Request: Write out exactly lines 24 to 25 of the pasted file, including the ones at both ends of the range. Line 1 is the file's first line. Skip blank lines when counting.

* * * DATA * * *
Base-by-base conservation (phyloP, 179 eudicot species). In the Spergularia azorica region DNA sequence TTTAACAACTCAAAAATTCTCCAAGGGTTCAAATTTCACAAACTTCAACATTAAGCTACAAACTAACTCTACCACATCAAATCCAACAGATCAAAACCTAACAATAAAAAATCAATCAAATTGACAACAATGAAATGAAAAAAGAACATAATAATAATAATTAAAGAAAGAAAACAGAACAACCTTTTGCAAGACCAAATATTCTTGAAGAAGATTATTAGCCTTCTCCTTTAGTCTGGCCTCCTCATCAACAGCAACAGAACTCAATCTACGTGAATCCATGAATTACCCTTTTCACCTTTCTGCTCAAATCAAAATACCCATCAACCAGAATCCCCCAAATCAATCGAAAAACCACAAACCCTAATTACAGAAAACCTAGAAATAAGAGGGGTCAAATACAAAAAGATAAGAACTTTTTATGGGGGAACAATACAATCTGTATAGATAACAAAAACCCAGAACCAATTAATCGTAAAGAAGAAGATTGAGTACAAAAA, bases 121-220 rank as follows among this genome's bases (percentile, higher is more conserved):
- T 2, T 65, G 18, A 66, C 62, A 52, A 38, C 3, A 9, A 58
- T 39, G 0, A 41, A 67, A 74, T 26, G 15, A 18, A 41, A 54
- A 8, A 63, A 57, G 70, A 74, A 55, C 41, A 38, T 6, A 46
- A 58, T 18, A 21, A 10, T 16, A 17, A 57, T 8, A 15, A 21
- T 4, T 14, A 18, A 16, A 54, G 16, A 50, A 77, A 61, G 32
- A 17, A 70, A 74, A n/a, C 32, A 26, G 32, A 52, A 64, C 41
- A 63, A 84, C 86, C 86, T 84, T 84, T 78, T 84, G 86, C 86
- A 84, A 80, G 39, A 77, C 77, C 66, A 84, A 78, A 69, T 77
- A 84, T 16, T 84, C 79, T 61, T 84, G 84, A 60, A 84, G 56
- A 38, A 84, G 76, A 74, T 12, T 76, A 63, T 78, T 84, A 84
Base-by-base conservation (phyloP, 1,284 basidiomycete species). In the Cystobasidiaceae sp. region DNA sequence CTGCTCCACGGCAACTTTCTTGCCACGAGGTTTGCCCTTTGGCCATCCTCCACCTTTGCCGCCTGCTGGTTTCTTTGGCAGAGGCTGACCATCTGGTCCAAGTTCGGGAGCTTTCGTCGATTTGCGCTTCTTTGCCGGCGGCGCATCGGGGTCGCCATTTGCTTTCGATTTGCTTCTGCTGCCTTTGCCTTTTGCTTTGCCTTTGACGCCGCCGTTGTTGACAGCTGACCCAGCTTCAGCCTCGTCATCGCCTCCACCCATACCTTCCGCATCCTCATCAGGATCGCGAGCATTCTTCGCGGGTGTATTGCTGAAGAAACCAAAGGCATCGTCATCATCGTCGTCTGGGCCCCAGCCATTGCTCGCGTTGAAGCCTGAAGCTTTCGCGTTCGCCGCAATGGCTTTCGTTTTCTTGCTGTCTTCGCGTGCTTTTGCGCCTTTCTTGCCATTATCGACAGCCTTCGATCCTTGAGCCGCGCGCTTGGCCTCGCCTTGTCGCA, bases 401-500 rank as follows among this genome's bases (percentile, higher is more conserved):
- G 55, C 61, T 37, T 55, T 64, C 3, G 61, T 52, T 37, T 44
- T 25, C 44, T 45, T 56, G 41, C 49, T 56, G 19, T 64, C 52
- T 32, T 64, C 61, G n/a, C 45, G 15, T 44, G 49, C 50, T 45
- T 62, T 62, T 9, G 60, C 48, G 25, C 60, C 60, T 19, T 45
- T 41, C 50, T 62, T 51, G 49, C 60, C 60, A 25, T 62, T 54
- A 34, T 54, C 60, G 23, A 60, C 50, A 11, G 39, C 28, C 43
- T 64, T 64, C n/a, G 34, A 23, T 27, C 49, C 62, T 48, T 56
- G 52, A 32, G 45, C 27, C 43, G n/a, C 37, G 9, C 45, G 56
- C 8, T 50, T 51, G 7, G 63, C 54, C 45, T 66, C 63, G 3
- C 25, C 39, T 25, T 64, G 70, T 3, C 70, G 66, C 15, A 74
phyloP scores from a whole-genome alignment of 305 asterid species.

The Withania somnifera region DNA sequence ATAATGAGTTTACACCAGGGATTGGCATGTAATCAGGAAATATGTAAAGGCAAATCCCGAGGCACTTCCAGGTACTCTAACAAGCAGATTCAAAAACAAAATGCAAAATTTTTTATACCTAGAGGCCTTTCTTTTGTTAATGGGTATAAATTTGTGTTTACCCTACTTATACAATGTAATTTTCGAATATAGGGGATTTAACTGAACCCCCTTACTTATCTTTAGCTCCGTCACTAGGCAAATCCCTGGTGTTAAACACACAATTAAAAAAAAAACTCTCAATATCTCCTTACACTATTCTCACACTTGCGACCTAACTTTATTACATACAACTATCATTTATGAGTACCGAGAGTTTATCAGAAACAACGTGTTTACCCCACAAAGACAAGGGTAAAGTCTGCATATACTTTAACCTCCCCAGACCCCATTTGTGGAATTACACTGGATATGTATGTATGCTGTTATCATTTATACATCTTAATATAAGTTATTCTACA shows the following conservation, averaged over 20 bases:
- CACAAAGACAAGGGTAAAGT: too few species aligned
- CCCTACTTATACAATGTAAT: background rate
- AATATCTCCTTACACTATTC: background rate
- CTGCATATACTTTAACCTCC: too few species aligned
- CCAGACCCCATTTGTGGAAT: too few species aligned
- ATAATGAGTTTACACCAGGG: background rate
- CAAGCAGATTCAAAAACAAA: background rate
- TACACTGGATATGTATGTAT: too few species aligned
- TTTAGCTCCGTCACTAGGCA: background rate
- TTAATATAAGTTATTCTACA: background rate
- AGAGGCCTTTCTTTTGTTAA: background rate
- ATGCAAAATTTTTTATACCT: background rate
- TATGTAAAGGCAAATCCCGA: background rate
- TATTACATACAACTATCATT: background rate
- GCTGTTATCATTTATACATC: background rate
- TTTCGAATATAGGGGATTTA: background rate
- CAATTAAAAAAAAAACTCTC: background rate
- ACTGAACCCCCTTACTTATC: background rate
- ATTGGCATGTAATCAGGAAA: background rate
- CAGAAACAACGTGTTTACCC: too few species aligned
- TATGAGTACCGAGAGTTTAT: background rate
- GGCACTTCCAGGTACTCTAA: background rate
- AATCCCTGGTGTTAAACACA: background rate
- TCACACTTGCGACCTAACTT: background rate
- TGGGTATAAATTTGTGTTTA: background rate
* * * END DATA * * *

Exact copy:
The Withania somnifera region DNA sequence ATAATGAGTTTACACCAGGGATTGGCATGTAATCAGGAAATATGTAAAGGCAAATCCCGAGGCACTTCCAGGTACTCTAACAAGCAGATTCAAAAACAAAATGCAAAATTTTTTATACCTAGAGGCCTTTCTTTTGTTAATGGGTATAAATTTGTGTTTACCCTACTTATACAATGTAATTTTCGAATATAGGGGATTTAACTGAACCCCCTTACTTATCTTTAGCTCCGTCACTAGGCAAATCCCTGGTGTTAAACACACAATTAAAAAAAAAACTCTCAATATCTCCTTACACTATTCTCACACTTGCGACCTAACTTTATTACATACAACTATCATTTATGAGTACCGAGAGTTTATCAGAAACAACGTGTTTACCCCACAAAGACAAGGGTAAAGTCTGCATATACTTTAACCTCCCCAGACCCCATTTGTGGAATTACACTGGATATGTATGTATGCTGTTATCATTTATACATCTTAATATAAGTTATTCTACA shows the following conservation, averaged over 20 bases:
- CACAAAGACAAGGGTAAAGT: too few species aligned